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Mike Lamb

Brick on top of wood framing

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I found this very odd. The lower wall on this hundred plus-year-old house was wood studs. But brick was installed about 6 foot above the foundation. Has anyone seen this before?

There were other houses in the neighborhood just like this one with the fake stone in front but the masonry walls extend all the way down to the foundation. ??

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Those unstruck mortar joints are also a style statement.  In such narrow spaces who would appreciate it?  Maybe it was offered as a cost cut.

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When they place the unit and the mortar gets mashed out they don't cut away the excess from the surface.  After it sets a little it might be "struck" to give the brick face just a little relief. 

I might have a pic I will post of a house near me where the mason was instructed to over butter each brick so that it runs down a little.  Around here we call it "the castle".

Looks like something the Munsters would live in.

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aka "weeping mortar", "slobber joint" etc, depending on where you are in the country.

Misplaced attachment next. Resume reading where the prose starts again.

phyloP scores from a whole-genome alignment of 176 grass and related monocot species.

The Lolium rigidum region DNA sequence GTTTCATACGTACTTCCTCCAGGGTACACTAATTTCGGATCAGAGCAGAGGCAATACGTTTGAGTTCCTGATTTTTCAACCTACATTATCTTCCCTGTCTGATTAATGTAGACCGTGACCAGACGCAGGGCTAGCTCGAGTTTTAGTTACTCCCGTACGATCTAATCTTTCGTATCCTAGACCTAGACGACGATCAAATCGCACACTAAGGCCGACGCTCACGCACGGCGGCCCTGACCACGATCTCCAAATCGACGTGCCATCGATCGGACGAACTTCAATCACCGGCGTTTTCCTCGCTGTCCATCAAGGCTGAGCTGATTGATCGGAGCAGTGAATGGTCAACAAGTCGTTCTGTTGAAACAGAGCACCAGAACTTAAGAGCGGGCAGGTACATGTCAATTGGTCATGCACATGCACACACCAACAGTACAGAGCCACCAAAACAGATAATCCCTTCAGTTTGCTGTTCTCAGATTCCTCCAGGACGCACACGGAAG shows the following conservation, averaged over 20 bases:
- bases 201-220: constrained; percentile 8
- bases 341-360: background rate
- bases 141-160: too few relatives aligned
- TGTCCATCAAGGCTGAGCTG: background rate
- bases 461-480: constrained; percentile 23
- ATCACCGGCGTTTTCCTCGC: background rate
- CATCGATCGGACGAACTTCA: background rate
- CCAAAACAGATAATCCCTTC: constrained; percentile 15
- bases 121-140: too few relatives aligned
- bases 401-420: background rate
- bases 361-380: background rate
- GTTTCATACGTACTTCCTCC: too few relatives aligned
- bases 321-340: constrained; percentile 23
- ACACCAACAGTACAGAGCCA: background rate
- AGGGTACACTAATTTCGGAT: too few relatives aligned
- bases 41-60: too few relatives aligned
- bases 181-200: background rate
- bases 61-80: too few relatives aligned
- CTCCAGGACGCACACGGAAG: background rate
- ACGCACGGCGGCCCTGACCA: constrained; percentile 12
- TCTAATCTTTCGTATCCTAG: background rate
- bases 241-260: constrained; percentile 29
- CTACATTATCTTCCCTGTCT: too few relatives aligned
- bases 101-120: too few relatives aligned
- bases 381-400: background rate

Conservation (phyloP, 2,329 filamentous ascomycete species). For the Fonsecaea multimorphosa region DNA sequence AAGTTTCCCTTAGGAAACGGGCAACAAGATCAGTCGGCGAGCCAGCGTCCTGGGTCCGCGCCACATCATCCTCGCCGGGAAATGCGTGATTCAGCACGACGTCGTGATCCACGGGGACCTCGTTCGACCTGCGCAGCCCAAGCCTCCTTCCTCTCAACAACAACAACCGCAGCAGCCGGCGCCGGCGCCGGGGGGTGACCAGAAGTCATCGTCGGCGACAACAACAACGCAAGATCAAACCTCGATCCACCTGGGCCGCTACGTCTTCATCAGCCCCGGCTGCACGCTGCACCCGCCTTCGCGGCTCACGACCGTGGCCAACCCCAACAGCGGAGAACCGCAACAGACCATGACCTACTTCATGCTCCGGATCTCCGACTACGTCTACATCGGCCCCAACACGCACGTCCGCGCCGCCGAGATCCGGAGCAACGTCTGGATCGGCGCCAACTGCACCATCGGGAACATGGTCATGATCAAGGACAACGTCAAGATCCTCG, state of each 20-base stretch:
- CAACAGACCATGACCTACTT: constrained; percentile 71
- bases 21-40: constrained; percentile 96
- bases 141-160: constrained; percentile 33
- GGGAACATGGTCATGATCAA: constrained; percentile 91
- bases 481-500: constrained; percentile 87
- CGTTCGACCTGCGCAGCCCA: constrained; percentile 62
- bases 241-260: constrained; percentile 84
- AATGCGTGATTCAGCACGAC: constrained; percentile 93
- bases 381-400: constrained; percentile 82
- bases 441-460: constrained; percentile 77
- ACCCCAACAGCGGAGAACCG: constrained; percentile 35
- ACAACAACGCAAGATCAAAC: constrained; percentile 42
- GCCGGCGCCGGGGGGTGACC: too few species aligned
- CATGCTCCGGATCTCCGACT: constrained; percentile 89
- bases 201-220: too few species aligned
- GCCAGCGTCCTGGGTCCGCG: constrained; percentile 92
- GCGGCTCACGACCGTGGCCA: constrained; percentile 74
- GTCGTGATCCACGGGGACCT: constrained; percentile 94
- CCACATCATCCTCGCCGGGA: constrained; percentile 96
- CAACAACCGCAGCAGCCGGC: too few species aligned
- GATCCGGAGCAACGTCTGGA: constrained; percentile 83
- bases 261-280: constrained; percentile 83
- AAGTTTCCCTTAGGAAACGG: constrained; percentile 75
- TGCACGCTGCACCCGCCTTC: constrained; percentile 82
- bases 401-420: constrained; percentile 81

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8 hours ago, Jim Katen said:

They don't look unstruck to me. It looks like it was deliberately pointed with a beading tool. 

After applying zoom I stand corrected.  So it greater begs that question of why go to this trouble for almost no viewers.

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I suspect that this building was raised many years ago and the wood frame part was built underneath the original masonry structure.  Chicago has a long history of raising buildings, even some very big ones.  This city has long struggled with how high it wants its streets to be above the swamp and which direction it wants its river to flow.

Also, that mortar joint is done that way so that they didn't have to grind out any old mortar.  Probably the mortar was fine but not great and the homeowner wanted to tuck point, for visual reasons as much as anything.  I see lots of tuck pointing that's just basically painting a very thin layer of new mortar.  This way at least they get a thicker bed of mortar so that it's not so likely to flake off after just a couple of years.

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